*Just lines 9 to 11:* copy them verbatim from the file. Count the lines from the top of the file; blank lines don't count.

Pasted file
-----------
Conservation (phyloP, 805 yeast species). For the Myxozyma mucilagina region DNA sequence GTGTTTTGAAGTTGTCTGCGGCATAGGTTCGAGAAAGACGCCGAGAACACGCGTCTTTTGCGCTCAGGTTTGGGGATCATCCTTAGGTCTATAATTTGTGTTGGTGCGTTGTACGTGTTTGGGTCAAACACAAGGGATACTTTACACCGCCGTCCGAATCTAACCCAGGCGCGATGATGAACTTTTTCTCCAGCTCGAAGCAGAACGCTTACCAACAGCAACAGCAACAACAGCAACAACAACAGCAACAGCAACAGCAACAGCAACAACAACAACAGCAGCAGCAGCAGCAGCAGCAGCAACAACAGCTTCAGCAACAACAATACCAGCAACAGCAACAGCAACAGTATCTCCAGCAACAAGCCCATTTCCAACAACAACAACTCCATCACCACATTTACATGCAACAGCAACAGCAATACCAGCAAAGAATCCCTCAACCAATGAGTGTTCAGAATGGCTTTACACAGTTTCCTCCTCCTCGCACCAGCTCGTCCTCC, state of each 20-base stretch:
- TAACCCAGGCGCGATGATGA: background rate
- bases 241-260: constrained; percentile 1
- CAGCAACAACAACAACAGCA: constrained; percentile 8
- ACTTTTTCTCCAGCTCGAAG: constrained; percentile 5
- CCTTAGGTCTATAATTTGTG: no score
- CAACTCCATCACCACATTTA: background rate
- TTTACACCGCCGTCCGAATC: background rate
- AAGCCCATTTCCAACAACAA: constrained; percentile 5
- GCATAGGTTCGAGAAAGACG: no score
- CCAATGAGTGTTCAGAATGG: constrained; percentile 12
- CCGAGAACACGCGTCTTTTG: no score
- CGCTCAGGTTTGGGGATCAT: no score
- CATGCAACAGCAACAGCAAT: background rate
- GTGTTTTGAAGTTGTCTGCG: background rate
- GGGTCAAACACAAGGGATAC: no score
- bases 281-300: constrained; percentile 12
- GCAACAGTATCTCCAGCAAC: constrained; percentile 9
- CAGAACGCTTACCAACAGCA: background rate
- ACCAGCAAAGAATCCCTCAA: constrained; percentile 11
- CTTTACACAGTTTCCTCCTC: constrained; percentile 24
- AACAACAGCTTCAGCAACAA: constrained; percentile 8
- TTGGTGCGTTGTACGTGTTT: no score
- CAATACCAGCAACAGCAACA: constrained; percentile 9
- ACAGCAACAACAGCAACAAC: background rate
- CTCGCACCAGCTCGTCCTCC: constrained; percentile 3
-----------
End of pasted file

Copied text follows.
- AAGCCCATTTCCAACAACAA: constrained; percentile 5
- GCATAGGTTCGAGAAAGACG: no score
- CCAATGAGTGTTCAGAATGG: constrained; percentile 12